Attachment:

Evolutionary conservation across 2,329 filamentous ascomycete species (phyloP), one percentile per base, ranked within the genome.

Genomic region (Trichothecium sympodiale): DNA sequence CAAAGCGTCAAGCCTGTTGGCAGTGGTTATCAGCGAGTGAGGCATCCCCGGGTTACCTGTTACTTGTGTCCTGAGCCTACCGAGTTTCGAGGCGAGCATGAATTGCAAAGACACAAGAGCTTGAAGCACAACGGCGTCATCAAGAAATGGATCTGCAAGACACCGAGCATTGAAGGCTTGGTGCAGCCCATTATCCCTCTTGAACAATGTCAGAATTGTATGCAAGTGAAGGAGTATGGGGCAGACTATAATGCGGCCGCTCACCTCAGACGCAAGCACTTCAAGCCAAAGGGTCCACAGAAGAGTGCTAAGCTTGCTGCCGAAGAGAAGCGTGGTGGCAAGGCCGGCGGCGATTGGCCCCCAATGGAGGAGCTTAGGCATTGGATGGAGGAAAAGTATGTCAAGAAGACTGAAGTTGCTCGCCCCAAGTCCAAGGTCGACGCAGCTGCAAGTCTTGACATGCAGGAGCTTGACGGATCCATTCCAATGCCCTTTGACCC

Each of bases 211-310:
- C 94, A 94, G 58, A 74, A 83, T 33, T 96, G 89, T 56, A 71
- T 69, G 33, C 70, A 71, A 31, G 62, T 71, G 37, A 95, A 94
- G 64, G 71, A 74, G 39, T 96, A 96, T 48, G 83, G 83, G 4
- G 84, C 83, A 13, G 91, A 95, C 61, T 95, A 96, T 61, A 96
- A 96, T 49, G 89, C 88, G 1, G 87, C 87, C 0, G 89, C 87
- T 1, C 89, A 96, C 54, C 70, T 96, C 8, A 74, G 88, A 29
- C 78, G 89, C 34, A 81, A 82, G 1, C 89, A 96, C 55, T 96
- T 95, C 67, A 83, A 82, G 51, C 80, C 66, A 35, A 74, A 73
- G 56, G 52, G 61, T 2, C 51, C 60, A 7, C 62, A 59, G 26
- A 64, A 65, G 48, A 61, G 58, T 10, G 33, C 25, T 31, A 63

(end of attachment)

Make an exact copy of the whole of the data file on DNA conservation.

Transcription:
Evolutionary conservation across 2,329 filamentous ascomycete species (phyloP), one percentile per base, ranked within the genome.

Genomic region (Trichothecium sympodiale): DNA sequence CAAAGCGTCAAGCCTGTTGGCAGTGGTTATCAGCGAGTGAGGCATCCCCGGGTTACCTGTTACTTGTGTCCTGAGCCTACCGAGTTTCGAGGCGAGCATGAATTGCAAAGACACAAGAGCTTGAAGCACAACGGCGTCATCAAGAAATGGATCTGCAAGACACCGAGCATTGAAGGCTTGGTGCAGCCCATTATCCCTCTTGAACAATGTCAGAATTGTATGCAAGTGAAGGAGTATGGGGCAGACTATAATGCGGCCGCTCACCTCAGACGCAAGCACTTCAAGCCAAAGGGTCCACAGAAGAGTGCTAAGCTTGCTGCCGAAGAGAAGCGTGGTGGCAAGGCCGGCGGCGATTGGCCCCCAATGGAGGAGCTTAGGCATTGGATGGAGGAAAAGTATGTCAAGAAGACTGAAGTTGCTCGCCCCAAGTCCAAGGTCGACGCAGCTGCAAGTCTTGACATGCAGGAGCTTGACGGATCCATTCCAATGCCCTTTGACCC

Each of bases 211-310:
- C 94, A 94, G 58, A 74, A 83, T 33, T 96, G 89, T 56, A 71
- T 69, G 33, C 70, A 71, A 31, G 62, T 71, G 37, A 95, A 94
- G 64, G 71, A 74, G 39, T 96, A 96, T 48, G 83, G 83, G 4
- G 84, C 83, A 13, G 91, A 95, C 61, T 95, A 96, T 61, A 96
- A 96, T 49, G 89, C 88, G 1, G 87, C 87, C 0, G 89, C 87
- T 1, C 89, A 96, C 54, C 70, T 96, C 8, A 74, G 88, A 29
- C 78, G 89, C 34, A 81, A 82, G 1, C 89, A 96, C 55, T 96
- T 95, C 67, A 83, A 82, G 51, C 80, C 66, A 35, A 74, A 73
- G 56, G 52, G 61, T 2, C 51, C 60, A 7, C 62, A 59, G 26
- A 64, A 65, G 48, A 61, G 58, T 10, G 33, C 25, T 31, A 63